- Titchwell Marsh (nom) by Jimfbleak. Titchwell Marsh (portion above), in Norfolk, England, between the villages of Titchwell and Thornham, is a nature reserve owned and managed by the Royal Society for the Protection of Birds. Covering 171 hectares (423 acres), the marsh includes reed beds, salt marshes, a freshwater lagoon and a sandy beach, and is an important breeding site for some scarce birds. Artefacts found in the marsh date back to the Upper Paleolithic, and there are some abandoned military constructions scattered throughout it.
- German battleship Tirpitz (nom) by Parsecboy. The Tirpitz (above) was the second of two Bismarck-class battleships built by the German navy during World War II. It was laid in November 1936 and completed in February 1941. Immediately commissioned, the Tirpitz initially served as the centrepiece of the Baltic Fleet, later to be sent to Norway to serve as a fleet in being. The ship used its guns in anger the first time in September 1943, bombarding allied positions at Spitzbergen. After attacks by mini submarines and several air raids, the Tirpitz was sunk on 12 November 1944.
- HMS New Zealand (1911) (nom) by Sturmvogel 66. HMS New Zealand was launched in 1911 and given to Britain as a gift by the government of New Zealand. One of three Indefatigable-class battlecruisers, the ship was commissioned in 1912 and spent 10 months on a tour of the British Dominions. Back in British waters by the start of World War I, New Zealand went on to participate in all three of the major North Sea battles of World War I and received no casualties. After the end of the war and another world tour, the ship was scrapped in 1922.
- Boeing 767 (nom) by SynergyStar. The Boeing 767 (example above) is a mid-size, wide-body twin-engine jet airliner built by the transnational company Boeing Commercial Airplanes. The plane, with a range of 3,850–6,385 nautical miles (7,130–11,825 km) and a capacity of 181–375 persons depending on variant, had its maiden flight in in 1981 and was first flown commercially on 8 September 1982. By the 1990s it had become the most frequently used airliner for transatlantic flights between North America and Europe. As of July 2011, there are 837 Boeing 767s in service; the 767-300ER is the most popular variant.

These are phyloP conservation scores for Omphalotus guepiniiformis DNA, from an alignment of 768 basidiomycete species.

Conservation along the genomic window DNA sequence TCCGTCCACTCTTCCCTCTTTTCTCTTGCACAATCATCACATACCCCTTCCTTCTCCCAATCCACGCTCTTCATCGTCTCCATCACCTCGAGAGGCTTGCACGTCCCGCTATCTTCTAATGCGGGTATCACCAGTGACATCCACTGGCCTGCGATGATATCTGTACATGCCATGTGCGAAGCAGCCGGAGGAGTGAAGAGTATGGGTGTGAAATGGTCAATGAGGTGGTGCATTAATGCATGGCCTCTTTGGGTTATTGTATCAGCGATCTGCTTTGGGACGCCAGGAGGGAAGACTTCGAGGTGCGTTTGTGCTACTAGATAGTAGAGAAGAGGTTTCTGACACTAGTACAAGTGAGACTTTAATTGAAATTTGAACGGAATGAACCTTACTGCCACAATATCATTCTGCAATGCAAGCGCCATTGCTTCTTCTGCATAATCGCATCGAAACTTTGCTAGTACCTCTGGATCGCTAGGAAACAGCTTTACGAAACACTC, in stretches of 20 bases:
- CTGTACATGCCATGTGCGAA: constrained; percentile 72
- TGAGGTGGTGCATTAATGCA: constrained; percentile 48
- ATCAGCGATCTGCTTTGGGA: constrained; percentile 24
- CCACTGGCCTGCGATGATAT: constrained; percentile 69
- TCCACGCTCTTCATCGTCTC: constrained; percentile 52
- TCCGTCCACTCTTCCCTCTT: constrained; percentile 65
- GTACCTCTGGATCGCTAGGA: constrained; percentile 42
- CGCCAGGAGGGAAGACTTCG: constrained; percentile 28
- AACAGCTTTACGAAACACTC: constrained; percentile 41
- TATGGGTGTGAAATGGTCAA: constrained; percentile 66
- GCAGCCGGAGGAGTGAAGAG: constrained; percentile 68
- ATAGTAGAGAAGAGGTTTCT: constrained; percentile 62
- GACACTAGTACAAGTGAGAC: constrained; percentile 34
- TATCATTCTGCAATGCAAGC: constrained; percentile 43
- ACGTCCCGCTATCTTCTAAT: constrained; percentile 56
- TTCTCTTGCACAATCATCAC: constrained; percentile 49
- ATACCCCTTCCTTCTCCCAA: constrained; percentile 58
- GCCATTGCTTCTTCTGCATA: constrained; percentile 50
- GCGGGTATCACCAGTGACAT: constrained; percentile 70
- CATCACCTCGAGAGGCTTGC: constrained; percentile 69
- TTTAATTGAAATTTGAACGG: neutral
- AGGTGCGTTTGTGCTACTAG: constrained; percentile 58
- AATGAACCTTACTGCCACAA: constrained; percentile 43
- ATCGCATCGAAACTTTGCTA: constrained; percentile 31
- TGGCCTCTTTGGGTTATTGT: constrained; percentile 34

- Blonde on Blonde (nom) by Mick gold, I.M.S., Allreet, and Moisejp. The album Blonde on Blonde, American singer-songwriter Bob Dylan's seventh, was released in May or June 1966 after more than six months of production. The last release in a trilogy of rock albums, Blonde on Blonde's songs have been described as operating on a grand scale musically, with the lyrics once called "a unique blend of the visionary and the colloquial." One of the first double albums in rock history, it peaked at No. 9 on the Billboard 200 chart in the US, while in the UK it reached No. 3; two of its songs were selected by Rolling Stone for their list of the 500 Greatest Songs of All Time.
Four featured lists were promoted this week: